FORT WORTH, Texas — The question people were asking Brian Vickers was, "Will you be able to race again?"
The question Vickers was asking himself was, "Do I want to race again?"
That might seem like a silly question, Vickers said this week, for a then-26-year-old who began racing karts at age 8 and missed his high school prom to compete at one of NASCAR's most distinctive tracks — Bristol Motor Speedway — in the Busch Grand National Series, and placed 14th.
"But when you've gone through all that," Vickers said, "you start looking at your life from a different perspective."
"All that" started in May when Vickers was sightseeing around Washington, D.C., with a friend and the chest pains hit again.
He'd been feeling a tingling sensation for a couple of weeks. He'd been losing feeling in his left hand. He'd had trouble breathing to the point that his 60- to 70-mile bike rides had to be cut short at 15 miles because he was panting too hard to continue.
"Being young and healthy and stubborn — stubborn being probably the most prominent of the three — and a race car driver, you just think these things will go away," Vickers said. "Or you don't want to go to the hospital, for one reason or another.
"A lot of times deep down, and we don't want to admit it, we're afraid we're going to be told we can't race."
But Vickers could no longer ignore the warning signs his body was sending him. He told his friend to take him to an emergency room. They couldn't catch a cab and had to walk to a hospital.
"They thought I had pneumonia and gave me antibiotics," he recalled. It wasn't pneumonia.
Doctors discovered blood clots in his lungs and legs. Another clot later was found in a finger on his left hand. He was diagnosed with a rare blood-clot disorder called May-Thurner syndrome. He had a hole in his heart, too, between his right and left atria.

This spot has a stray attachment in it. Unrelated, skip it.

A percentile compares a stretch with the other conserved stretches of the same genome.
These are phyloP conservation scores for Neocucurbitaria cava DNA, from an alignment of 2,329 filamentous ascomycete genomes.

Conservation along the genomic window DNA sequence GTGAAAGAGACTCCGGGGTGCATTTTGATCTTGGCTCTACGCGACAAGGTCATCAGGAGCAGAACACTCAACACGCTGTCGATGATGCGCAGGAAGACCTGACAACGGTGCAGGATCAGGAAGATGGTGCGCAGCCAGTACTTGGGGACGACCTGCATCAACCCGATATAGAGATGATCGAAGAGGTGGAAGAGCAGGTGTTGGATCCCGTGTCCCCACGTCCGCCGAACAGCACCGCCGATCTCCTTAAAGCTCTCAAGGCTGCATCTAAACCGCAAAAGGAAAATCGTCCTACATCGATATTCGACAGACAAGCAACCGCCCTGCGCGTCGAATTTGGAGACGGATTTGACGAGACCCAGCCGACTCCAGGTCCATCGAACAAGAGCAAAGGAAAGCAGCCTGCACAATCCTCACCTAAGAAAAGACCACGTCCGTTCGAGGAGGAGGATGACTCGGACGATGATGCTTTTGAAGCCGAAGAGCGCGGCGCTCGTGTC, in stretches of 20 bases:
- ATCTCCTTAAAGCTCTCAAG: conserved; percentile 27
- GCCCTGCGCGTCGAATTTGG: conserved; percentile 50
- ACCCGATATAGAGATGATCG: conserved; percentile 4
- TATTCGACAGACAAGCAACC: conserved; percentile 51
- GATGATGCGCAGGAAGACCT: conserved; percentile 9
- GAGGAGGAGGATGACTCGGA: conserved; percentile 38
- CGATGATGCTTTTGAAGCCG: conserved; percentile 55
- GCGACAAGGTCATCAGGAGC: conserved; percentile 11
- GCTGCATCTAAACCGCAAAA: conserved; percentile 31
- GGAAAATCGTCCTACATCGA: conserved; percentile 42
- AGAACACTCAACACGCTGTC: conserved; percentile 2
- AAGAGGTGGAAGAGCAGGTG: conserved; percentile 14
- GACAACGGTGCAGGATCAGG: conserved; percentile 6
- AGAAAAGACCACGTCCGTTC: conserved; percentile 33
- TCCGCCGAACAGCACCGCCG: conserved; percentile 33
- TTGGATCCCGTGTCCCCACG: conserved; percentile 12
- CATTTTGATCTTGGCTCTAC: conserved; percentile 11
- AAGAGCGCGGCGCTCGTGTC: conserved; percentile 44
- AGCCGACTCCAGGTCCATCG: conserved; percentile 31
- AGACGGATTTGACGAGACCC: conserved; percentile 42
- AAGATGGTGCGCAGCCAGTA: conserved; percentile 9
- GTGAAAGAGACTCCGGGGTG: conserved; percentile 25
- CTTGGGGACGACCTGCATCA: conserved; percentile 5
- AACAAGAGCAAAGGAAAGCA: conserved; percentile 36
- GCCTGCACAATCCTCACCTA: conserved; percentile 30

He began taking blood thinners, a stent was placed in a vein in his left leg, and surgery repaired the hole in his heart.
Eleven races into 2010, his season was done. Was his career?
"At first my focus was on living," he said. "And then it immediately turned to racing, and how do I get back in the race car? We worked through, 'OK, here's the steps. Here's what we're going to do, you're good to go back in the race car.'
"But then I had to stop and think, 'Do I want to go back in the race car?'"
He always had been a racer. For six months, though, he struggled with whether he wanted to remain one.
His perspective on life had changed.
"I truly feel that I walked away a better person, so I'm thankful for the experience," he said. "I know that sounds weird, but I am."
The procedures and the medication worked. Doctors cleared him to return to racing. The final step, after much thought, was Vickers clearing himself to drive again.
His first time back behind the wheel came in January in a test session at Walt Disney World Speedway. It had been eight months since his last lap, and he didn't want to bring the car off the track.
"I just wanted to keep going," he said. "They were like, 'Well, you're going to be out of fuel soon.'"
He was back.
Vickers comes into Saturday night's Samsung Mobile 500 with two top-10s in his last four races. Through six events this season, he's 25th in the points race.
"At first, I thought that I wanted to go back because I hadn't won a championship," he said.
But after "all that," he realized that his return is about more than winning.
He simply loves racing."If I never win a championship, I'll still be happy that I came back," he said, then paused and smiled to set up his next sentence.
"If I do win a championship, I'll be even happier."